Abstract # 118:

Scheduled for Sunday, September 20, 2009 04:10 PM-04:30 PM: Session 11 (Mission Bay Ballroom AB) Symposium


SEX-SPECIFIC STRATEGIES DURING SIMULATED INTERGROUP ENCOUNTERS IN GREY-CHEEKED MANGABEYS (CERCOCEBUS ALBIGENA) IN KIBALE NATIONAL PARK, UGANDA

M. Brown1,2
1Columbia University, Department of Ecology, Evolution, and Environmental Biology, 1014B Schermerherhorn Ext, MC 5557, 1200 Amsterdam Ave, New York, NY 10027, USA, 2New York Consortium in Evolutionary Primatology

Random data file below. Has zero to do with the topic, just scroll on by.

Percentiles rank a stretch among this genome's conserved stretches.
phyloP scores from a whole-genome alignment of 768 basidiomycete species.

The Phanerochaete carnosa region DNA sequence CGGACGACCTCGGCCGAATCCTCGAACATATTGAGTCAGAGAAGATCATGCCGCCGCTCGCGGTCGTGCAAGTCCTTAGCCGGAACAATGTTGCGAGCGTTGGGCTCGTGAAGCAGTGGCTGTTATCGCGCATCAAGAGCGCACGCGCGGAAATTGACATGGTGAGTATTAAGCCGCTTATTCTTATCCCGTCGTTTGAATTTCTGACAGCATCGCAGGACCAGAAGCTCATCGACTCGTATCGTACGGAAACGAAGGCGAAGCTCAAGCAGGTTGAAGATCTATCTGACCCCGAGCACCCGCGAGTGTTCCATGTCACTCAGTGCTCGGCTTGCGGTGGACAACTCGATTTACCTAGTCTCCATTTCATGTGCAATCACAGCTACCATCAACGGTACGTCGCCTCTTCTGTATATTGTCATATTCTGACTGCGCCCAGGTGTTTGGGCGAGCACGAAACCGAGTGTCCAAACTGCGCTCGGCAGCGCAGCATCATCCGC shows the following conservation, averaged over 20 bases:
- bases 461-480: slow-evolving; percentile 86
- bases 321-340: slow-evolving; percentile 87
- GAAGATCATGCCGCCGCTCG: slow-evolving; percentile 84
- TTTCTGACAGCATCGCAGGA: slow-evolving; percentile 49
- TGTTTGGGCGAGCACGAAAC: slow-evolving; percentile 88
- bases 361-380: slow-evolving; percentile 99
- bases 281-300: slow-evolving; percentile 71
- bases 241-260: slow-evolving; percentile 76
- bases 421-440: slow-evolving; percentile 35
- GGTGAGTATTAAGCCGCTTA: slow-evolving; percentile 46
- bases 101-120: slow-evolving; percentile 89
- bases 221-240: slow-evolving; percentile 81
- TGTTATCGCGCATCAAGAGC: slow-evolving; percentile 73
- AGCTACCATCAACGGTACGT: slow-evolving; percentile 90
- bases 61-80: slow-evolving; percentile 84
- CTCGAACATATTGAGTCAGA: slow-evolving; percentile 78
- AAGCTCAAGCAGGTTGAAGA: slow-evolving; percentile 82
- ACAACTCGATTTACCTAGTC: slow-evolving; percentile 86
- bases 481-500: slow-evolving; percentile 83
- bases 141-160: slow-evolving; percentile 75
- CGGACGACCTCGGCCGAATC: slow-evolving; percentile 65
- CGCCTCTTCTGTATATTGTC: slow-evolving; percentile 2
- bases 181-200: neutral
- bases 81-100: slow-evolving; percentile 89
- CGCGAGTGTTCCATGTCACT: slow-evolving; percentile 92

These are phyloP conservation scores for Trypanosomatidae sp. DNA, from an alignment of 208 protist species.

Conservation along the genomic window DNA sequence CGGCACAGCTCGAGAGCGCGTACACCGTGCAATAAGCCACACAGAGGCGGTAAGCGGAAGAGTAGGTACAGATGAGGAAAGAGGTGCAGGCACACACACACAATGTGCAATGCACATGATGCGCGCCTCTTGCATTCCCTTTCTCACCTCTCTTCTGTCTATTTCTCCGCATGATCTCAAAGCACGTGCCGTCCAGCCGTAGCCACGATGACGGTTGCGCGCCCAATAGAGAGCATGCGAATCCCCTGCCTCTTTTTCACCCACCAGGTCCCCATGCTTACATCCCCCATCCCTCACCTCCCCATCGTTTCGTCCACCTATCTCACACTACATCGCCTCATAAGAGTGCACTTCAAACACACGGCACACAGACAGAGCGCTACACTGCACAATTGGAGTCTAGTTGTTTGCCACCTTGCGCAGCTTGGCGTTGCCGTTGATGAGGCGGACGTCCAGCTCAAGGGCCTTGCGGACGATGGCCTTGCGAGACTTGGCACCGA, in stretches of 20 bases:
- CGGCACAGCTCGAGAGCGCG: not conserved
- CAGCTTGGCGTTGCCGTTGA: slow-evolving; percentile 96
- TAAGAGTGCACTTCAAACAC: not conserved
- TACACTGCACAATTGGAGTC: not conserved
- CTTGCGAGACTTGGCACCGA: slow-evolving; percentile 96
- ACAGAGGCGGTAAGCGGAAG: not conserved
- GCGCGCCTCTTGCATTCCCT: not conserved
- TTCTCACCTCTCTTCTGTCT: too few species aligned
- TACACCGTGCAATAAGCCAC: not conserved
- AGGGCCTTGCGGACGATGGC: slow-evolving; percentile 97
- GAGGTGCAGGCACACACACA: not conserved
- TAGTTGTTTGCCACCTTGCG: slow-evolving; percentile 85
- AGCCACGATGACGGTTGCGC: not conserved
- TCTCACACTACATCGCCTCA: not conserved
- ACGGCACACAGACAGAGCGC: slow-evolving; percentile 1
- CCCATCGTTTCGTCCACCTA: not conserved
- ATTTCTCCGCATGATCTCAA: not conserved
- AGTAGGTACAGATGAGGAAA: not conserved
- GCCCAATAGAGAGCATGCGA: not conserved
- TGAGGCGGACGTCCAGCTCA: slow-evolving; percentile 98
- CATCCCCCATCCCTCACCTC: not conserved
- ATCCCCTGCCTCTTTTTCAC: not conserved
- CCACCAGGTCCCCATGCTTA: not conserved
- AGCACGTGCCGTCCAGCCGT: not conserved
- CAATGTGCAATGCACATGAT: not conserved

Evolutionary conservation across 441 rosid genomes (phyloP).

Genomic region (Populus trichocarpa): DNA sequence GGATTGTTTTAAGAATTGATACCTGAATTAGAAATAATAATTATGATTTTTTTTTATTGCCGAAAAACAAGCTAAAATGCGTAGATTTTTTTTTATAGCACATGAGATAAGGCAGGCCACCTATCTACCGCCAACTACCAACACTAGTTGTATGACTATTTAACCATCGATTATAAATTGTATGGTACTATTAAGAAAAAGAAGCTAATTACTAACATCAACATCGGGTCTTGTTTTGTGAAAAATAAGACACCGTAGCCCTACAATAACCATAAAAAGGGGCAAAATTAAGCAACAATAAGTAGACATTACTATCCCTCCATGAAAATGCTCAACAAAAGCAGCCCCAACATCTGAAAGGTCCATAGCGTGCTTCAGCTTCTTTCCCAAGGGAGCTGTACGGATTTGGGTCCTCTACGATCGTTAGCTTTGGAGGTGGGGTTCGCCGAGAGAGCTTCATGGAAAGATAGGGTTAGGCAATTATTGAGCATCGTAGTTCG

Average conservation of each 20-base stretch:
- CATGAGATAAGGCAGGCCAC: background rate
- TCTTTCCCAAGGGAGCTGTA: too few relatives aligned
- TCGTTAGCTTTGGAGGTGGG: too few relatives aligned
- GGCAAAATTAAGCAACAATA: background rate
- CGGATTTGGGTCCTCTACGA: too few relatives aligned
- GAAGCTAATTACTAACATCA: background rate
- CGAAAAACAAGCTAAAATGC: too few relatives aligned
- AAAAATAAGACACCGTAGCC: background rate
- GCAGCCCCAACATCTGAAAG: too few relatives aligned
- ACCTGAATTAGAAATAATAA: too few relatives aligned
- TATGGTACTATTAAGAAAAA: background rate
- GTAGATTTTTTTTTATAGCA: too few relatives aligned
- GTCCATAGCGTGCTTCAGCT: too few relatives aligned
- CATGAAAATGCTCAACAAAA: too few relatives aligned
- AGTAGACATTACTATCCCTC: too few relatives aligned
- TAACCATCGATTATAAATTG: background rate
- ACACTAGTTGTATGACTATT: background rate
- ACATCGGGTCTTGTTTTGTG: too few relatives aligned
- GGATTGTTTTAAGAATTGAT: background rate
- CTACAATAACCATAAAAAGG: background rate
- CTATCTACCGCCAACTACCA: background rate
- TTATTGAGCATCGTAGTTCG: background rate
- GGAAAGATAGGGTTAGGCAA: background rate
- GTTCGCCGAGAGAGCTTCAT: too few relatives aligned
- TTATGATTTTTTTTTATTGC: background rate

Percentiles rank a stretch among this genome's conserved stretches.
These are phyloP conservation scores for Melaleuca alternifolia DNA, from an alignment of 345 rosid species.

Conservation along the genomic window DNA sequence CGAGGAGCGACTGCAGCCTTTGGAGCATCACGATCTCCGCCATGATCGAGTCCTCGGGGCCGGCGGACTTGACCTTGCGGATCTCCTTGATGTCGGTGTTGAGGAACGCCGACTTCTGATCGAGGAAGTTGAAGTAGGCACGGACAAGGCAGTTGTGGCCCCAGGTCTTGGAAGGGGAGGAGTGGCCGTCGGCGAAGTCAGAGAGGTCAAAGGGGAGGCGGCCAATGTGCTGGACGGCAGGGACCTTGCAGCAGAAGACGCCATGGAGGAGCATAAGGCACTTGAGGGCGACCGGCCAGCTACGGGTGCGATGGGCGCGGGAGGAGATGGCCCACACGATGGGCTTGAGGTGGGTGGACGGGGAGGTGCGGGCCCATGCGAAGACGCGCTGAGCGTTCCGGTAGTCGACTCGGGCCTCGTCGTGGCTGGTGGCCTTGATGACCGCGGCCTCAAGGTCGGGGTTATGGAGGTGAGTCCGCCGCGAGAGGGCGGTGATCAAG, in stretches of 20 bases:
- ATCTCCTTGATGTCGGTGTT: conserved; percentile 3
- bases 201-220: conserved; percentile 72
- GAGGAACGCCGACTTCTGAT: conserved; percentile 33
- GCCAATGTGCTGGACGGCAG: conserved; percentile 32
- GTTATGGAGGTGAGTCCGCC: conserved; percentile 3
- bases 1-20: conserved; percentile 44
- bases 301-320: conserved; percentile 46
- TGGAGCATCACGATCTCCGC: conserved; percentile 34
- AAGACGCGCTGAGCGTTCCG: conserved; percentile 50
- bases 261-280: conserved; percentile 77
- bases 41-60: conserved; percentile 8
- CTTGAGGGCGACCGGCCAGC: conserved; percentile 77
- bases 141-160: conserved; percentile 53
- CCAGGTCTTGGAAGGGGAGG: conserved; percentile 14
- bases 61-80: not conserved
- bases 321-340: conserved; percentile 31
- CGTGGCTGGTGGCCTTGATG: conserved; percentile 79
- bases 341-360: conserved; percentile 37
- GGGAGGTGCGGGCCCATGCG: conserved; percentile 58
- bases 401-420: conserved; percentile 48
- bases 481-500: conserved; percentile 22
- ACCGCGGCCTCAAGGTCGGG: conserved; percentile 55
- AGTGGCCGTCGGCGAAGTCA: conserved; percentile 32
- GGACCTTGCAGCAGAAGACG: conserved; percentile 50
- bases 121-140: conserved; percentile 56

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Aggressive interactions among primate social groups function as a means of defending access to resources that limit individual reproductive success and are physically defendable. As a result of differing sets of constraints, male and female group-mates may simultaneously defend different types of resources. Due to their frugivorous diet, female philopatry, and estrus swellings, grey-cheeked mangabeys are expected to show food defense by both sexes and mate defense by males. I simulated intergroup encounters through playback experiments [n=67 trials] on six neighboring groups of mangabeys in Kibale National Park over 14 months. Male responses to playbacks were significantly affected by the focal group’s distance from its home range center and its size relative to the simulated neighboring group, but not by the presence of females with estrus swellings, the presence of infants, or the feeding value of the playback site [Linear regression, F(6,60)=3.59, p=0.0042, R2=0.264]. Female responses were significantly affected by the presence of infants, the feeding value of the playback site, the degree of intrusion by the simulated caller, and the size of the focal group relative to the simulated neighbor [Linear regression, F(5,61)=5.81, p=0.0002, R2=0.323]. These results indicate that mangabey responses to neighboring groups are considerably more complex than previously anticipated and are influenced by factors not addressed in older models of intergroup competition.